Clinical Trials and Research for Glioblastoma

Dr. Kesari has significantly advanced the fight against glioblastoma by developing treatment methods that target and destroy cancer stem cells. Recently, he successfully completed a phase 2 clinical trial using an immunotoxin, which demonstrated promising results.

There is a need for better therapies in brain cancer patients, and by studying the molecular genetic of patients, I believe we are on the verge of getting there. Many of these challenges are currently being studied in clinical trials and by having an understanding of glioblastoma we hope to soon have a cure.

Dr. Kesari

Currently, there are several active clinical trials being conducted at Saint John’s Cancer Institute and Pacific Neuroscience Institute. These are new treatment approaches for those who are newly diagnosed with glioblastoma, and those who have recurrent disease.

Gliobastoma brain tumor clinical trials & research

One of Dr. Kesari’s main objectives is to help cancer patients gain access to promising clinical trials based on thorough research and evaluation of published data. Having personal experience with treatments such as immunotherapy, which modifies the immune system to recognize and combat cancerous cells, as well as precise therapeutic approaches that focus on brain tumors at the molecular level, he holds the belief that there is hope in the battle against GBM. Learn more about Pacific Brain Tumor Center clinical trials and research.

GBM Awareness Day 2023

July 19 marks Glioblastoma Awareness Day in the United States. The aim is to honor those who battled glioblastoma and showcase the fortitude of patients and caregivers. Additionally, we must acknowledge the tireless efforts of medical professionals and researchers in seeking a cure.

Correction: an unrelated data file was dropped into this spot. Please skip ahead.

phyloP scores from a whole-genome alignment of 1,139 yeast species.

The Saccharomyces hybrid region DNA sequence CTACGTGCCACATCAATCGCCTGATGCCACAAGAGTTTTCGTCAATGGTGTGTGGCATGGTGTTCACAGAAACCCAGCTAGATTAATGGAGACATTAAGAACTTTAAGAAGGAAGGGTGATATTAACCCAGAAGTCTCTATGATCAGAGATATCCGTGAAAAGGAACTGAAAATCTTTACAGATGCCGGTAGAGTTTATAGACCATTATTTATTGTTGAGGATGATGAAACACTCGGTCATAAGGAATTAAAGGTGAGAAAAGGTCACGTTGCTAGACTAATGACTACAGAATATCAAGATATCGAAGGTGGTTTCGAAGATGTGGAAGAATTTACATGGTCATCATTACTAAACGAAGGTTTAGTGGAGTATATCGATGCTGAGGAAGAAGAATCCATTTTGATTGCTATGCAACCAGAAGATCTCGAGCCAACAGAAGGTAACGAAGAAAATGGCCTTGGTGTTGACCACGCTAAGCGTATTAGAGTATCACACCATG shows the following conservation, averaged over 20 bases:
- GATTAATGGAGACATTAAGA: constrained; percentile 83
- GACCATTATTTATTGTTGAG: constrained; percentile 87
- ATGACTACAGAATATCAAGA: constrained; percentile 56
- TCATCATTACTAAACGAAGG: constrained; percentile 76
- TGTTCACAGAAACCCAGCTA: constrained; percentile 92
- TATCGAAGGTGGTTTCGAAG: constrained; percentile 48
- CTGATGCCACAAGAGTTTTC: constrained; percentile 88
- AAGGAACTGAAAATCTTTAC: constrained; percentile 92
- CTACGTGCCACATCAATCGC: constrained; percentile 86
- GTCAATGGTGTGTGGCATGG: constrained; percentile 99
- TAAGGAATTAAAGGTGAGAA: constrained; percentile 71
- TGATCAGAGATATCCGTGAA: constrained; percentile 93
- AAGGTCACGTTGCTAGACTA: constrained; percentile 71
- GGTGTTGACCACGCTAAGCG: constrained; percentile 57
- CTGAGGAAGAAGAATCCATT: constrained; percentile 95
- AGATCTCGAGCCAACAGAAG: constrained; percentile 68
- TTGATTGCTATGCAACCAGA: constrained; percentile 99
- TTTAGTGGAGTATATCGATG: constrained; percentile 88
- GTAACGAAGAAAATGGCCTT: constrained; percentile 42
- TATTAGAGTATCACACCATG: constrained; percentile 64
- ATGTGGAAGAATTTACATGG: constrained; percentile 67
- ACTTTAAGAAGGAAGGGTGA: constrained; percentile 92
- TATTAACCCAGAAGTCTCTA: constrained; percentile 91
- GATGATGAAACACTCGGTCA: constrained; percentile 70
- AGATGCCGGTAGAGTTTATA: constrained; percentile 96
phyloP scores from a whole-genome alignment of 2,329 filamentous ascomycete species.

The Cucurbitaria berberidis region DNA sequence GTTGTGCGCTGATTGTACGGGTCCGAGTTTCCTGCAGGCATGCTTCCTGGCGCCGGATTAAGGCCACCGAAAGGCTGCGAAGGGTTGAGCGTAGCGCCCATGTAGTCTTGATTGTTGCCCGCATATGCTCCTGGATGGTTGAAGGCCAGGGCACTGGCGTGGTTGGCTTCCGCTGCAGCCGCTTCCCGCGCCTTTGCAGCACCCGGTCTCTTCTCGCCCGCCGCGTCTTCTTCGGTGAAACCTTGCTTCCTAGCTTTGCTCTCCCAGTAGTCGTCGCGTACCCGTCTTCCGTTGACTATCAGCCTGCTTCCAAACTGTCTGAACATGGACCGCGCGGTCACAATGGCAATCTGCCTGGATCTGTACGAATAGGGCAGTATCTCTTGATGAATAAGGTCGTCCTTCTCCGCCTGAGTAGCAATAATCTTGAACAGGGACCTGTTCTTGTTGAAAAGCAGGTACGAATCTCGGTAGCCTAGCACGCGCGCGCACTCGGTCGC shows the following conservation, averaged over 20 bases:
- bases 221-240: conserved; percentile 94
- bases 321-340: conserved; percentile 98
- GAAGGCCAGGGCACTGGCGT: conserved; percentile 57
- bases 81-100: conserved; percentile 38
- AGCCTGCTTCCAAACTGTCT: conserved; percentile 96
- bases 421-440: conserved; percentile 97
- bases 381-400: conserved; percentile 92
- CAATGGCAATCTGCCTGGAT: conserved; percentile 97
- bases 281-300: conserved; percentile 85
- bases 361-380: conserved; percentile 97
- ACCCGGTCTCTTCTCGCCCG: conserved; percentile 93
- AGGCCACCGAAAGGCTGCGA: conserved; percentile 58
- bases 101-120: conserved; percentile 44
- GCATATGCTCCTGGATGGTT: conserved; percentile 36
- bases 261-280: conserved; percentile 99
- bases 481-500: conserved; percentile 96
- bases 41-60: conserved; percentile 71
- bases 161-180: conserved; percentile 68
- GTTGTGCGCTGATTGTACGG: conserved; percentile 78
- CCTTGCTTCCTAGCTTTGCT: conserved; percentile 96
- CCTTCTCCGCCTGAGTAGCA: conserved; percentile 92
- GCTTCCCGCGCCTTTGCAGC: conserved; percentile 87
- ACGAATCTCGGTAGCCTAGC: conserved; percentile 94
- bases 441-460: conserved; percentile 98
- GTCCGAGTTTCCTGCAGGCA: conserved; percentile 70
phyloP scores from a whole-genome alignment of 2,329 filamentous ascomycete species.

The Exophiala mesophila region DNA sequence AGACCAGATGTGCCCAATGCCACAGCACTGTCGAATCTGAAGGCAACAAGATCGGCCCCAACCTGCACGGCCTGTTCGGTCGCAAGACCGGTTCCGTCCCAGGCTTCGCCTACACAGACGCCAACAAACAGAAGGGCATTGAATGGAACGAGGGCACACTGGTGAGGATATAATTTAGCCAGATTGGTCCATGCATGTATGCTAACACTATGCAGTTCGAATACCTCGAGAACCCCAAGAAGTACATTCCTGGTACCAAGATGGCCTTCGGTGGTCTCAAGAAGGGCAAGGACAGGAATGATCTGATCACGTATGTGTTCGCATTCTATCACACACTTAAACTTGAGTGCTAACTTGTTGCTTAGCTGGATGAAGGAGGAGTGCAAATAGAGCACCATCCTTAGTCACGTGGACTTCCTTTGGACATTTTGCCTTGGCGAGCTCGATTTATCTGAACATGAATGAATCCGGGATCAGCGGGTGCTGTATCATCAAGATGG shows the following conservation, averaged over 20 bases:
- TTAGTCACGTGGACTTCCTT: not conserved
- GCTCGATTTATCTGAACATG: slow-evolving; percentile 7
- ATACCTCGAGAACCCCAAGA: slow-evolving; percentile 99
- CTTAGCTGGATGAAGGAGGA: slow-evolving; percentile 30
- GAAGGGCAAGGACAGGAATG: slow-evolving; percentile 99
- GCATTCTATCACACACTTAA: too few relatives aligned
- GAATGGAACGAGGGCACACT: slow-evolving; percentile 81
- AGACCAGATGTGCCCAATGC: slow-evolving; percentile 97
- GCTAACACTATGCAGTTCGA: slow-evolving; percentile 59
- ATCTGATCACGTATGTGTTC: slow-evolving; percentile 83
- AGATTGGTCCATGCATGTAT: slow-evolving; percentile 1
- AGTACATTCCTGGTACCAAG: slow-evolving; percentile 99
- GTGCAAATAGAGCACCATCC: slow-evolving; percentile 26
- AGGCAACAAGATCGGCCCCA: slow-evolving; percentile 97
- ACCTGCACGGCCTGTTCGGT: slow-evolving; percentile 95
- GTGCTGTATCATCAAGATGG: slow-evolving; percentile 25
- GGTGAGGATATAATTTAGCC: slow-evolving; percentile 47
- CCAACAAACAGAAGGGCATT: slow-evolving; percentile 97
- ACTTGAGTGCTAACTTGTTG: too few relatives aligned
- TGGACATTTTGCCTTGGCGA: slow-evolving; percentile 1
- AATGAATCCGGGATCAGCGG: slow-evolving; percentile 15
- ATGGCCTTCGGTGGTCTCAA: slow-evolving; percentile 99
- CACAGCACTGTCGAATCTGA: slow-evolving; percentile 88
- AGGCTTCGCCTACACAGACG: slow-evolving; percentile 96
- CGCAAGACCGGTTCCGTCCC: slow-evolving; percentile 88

For GBM Awareness Day, Dr. Kesari encourages using the #GBMAwareness hashtag to amplify the need for increased research funding. Furthermore, Dr. Sharma, along with care partners Art Krueger and Kathy Savits, reveal the challenges of GBM, and convey solidarity to patients and care partners in a new video with the National Brain Tumor Society.

Relevant Links

About Dr. Santosh Kesari

Santosh Kesari, MD, PhD

Neuro-oncologist Dr. Santosh Kesari, MD, PhD, is a board-certified neurologist and is currently Chair and Professor, Department of Translational Neurosciences, Saint John’s Cancer Institute. He is the regional medical director of Providence Southern California’s Research Clinical Institute. Dr. Kesari is also Director of Neuro-oncology at Pacific Neuroscience Institute, Providence Saint John’s Health Center, and Providence Little Company of Mary Medical Center Torrance, and leads the Pacific Neuroscience Research Center at Pacific Neuroscience Institute.

About Dr. Akanksha Sharma

Akanksha Sharma MD

Akanksha Sharma, MD, is board certified in neurology, neuro-oncology and palliative medicine. She is experienced in the treatment of primary/metastatic brain tumors, neurological complications of cancer, and disease-related burden and symptoms. Her clinical and research interests lie in helping patients maximize their time and quality of life. She aims to align treatment with patient goals and to provide holistic care that includes careful symptom assessment and management, as well as support for the patient’s loved ones.

Related Articles

About the Author

Brianna Rauchman

Brianna Rauchman, BA, is the Communications Coordinator for the Lifestyle Program, where she helps develop outreach strategies to connect with an expanding audience. Her responsibilities include providing launch support, developing content, assisting with collateral design, and planning social media strategies.

Last updated: July 20th, 2023